?Saviour??: Clever, Thought-Provoking Theatre

Dwyer Cultural CenterMake your way to the Dwyer Cultural Center in Harlem, New York City, before Oct. 30, to see Saviour?, a tremendously moving piece of theatre written by Esther Armah, international journalist and WBAI Wake-Up Call radio personality.

Armah creates a storyline around white privilege that keeps you on the edge of your seat. She gives the audience a white man who declares that he has always been on the side of Black people, that he has always fought for the rights of Black people. When the character is bypassed for a promotion and the job goes to a Black female, he cries ?reverse discrimination? and seeks legal redress. He goes to a Black firm, where a Black attorney must convince him that he will successfully defend him ?by any means necessary.?

Things are not always as clear as they seem, however, in this cleverly written play with its audacious high points and twists. Michael Jamal Williams III (portrayed by Michael Green) is a lawyer who has a lot more to lose than this case. His career has been at a dead-end for about 15 years; his shoes have holes in the bottom; and he has divorce and child custody issues. In separate asides, he makes notes to himself from his perspectives as a lawyer and as a down-to-earth Black man.

Billy Hall (played by Jimmy Aquino) has been part of the management of a group that fights for Civil Rights. He has protested, marched and been arrested for Black causes. He ?loves? Black people. When a Black woman gets the job he considers rightfully his, he accuses her of sleeping her way to the top.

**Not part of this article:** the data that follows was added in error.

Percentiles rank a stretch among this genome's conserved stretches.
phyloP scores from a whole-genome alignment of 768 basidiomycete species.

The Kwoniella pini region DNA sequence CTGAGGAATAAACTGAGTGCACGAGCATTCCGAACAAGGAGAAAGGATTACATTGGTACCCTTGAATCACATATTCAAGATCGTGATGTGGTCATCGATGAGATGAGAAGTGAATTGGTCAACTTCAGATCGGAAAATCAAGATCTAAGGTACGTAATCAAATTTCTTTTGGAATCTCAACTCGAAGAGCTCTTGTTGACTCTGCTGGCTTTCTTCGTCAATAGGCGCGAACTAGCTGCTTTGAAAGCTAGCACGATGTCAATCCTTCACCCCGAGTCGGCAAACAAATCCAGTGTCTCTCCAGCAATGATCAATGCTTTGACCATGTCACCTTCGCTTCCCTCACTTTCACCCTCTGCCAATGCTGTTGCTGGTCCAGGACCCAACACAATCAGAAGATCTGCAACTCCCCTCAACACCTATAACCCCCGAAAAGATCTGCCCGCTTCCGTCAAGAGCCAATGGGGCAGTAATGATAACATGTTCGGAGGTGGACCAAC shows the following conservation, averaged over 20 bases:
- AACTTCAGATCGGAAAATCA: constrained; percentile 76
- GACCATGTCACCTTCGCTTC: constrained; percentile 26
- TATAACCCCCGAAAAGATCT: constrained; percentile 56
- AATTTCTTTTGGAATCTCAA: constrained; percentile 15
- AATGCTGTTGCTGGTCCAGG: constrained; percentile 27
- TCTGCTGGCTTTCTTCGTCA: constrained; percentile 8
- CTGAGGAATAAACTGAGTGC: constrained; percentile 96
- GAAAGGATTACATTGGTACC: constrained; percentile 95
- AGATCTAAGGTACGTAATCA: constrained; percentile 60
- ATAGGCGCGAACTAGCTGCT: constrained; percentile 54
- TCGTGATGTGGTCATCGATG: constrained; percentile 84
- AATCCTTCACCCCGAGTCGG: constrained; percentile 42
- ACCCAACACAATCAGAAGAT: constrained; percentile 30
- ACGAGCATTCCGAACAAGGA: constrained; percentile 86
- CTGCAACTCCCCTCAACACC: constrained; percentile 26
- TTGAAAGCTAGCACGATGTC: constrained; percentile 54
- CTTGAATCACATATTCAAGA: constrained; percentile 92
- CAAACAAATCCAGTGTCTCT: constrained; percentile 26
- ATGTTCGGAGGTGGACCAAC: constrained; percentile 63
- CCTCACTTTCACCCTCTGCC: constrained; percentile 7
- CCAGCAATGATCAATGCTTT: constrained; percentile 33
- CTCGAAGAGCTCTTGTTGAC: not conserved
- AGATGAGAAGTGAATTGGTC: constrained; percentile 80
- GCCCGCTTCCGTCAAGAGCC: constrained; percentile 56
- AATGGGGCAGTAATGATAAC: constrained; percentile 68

Ostensibly, the audience is viewing the unfolding of a defense strategy that is intended to get a White man a job, while destroying the reputation of a professional Black woman. Ostensibly. The real story comes out in Armah?s final brazen twist that keeps the audience glued to its seat in silence for several seconds after the stage goes dark.?

This play is brilliantly acted by Green and Aquino and powerfully directed by Passion. It is co-produced by Voza Rivers, executive producer of New Heritage Theatre Group, and Debra Ann Byrd, founder and producing artistic director of Take Wing And Soar Productions.

?I intended to have a challenging conversation about Black men, women, race, white privilege, power and ambition in the age of Obama and I wanted to make sure there was humanity, hypocrisy, hurt, care, love, thought, intelligence, pain and humor,? Armah told TNJ.com in an interview.?

Saviour? does all that and more.